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The U.S. economy added 431,000 jobs in May, the fifth consecutive month the jobs rolls have risen. But economists cautioned that many of the May jobs were driven by temporary hiring for the U.S. Census, and the moderate drop in the unemployment rate from 9.9 to 9.7 percent suggests that while the economy is still in healing mode.
That means that while this year’s college graduates face slightly better prospects than last year’s graduates, the outlook is hardly bright. A study by the National Association of Colleges and Employers suggests that employers expect to hire 5 percent more new college graduates this year over 2009. But average starting salaries are lower, and more graduates are taking their first offers.
To get a more complete sense of how this year’s job market compares to last year for new graduates, we talked to university career services directors from around the country for their insights.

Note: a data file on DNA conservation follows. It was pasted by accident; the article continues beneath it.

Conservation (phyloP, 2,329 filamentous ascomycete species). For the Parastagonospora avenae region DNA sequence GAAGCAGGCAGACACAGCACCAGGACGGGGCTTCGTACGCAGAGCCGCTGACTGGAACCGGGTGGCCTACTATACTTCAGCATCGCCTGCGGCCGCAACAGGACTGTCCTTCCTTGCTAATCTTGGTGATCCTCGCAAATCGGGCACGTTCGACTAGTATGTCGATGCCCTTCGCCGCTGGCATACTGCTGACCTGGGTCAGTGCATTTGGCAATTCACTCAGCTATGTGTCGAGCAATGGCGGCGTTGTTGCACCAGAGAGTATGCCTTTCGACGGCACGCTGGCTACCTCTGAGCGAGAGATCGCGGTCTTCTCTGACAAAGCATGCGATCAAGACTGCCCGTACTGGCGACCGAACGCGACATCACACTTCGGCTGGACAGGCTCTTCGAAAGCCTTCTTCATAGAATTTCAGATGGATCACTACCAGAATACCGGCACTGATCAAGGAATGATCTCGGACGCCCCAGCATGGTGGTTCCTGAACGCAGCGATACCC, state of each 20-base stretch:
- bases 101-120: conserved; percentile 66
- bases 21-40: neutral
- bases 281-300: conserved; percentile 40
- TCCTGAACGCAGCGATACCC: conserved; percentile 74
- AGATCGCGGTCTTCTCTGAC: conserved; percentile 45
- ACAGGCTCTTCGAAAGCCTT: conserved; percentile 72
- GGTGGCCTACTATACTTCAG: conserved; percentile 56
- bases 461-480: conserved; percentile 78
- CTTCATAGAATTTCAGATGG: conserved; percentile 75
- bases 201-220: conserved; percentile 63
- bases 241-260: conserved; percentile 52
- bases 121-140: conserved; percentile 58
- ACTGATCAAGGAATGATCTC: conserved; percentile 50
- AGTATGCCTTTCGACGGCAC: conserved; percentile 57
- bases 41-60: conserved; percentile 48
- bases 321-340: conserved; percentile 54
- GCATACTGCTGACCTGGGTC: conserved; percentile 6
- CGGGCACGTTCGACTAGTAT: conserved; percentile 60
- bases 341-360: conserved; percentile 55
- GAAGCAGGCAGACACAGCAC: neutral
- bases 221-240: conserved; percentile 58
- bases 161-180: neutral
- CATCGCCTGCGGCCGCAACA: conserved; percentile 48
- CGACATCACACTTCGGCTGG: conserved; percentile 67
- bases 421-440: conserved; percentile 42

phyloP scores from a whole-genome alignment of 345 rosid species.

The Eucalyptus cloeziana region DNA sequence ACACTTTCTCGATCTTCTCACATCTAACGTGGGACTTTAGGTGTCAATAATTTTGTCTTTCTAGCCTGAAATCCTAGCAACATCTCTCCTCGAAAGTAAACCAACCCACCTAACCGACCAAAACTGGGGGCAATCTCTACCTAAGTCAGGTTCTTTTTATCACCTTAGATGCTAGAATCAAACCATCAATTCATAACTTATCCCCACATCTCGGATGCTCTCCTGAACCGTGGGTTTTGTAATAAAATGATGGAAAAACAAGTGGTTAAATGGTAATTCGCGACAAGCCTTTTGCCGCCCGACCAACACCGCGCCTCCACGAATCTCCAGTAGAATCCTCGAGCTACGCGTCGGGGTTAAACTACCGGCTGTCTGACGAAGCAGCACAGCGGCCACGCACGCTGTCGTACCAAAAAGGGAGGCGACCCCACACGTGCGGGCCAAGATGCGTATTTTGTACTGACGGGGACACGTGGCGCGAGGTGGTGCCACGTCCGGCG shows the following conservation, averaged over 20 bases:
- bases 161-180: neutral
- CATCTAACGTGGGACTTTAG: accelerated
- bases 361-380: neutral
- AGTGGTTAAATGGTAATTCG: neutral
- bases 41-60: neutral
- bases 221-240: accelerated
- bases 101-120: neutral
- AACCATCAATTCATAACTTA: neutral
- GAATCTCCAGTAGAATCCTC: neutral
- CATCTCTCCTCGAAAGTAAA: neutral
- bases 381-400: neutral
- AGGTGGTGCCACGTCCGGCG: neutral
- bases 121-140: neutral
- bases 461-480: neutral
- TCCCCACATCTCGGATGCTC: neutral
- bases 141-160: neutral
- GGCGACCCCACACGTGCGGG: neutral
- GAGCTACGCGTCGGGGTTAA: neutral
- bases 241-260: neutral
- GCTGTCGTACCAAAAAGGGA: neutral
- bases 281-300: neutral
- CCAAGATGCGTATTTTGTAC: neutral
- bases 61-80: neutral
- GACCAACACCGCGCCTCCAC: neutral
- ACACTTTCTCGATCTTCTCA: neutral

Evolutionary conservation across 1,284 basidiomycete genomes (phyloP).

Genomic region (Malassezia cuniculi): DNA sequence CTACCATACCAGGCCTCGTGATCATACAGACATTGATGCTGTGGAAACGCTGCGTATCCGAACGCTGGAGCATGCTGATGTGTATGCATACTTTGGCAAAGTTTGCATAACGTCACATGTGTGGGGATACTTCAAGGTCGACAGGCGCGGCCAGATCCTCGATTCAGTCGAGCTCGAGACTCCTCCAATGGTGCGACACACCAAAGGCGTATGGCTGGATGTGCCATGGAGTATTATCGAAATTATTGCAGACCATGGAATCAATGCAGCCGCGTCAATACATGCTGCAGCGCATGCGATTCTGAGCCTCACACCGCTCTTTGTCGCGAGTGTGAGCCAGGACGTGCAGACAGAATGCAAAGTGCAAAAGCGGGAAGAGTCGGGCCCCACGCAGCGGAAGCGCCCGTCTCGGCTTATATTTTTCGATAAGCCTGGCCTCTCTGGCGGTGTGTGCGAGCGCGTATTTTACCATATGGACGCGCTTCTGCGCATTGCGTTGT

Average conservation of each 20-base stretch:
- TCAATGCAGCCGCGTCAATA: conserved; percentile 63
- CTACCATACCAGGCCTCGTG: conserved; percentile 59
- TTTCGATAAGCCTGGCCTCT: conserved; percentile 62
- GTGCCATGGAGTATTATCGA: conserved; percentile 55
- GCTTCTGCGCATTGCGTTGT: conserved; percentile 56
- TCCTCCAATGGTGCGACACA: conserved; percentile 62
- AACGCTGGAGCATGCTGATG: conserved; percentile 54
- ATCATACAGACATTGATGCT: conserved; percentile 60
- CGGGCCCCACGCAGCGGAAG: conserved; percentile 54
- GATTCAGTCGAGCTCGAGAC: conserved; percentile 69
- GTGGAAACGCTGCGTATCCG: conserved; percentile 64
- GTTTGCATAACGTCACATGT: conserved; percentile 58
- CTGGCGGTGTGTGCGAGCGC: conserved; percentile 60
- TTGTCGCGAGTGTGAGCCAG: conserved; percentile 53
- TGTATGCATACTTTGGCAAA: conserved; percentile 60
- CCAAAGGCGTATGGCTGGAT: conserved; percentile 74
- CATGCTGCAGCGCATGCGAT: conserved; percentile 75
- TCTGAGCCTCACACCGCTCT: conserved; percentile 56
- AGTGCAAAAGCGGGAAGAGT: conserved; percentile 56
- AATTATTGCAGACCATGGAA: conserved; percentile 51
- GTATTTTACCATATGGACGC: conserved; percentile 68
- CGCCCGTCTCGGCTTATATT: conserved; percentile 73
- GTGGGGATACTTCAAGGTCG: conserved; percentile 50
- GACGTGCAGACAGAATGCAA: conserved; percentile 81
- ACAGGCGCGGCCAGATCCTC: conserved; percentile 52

Susan Terry, Director, The Career Center
University of Washington – Seattle
It’s no doubt that these challenging economic times have everyone on the edge of their seat, wondering what’s next in the job market. College graduates are no exception. But that doesn’t mean all is lost. In fact, there are indicators that the hiring market for college graduates may be slightly improved.
The customary majors that always hold favor with the hiring market continue to do so, and those are: accounting, business administration, computer science and engineering. The key for all majors, including the liberal arts, is to take action. Plan and implement a well-organized job search campaign. This is not a time to “wait and see.”
Thomas Matthews, Director, Career Center
Case Western University – Cleveland, Ohio
Generally, the opportunities available to the graduating class of 2010 are slightly better than those available to their peers in the class of 2009. Manufacturing in Northeast Ohio continues to decline, as it has for the past six to eight years, with an increased trend toward opportunities in healthcare, education, start-up companies, and the federal governments.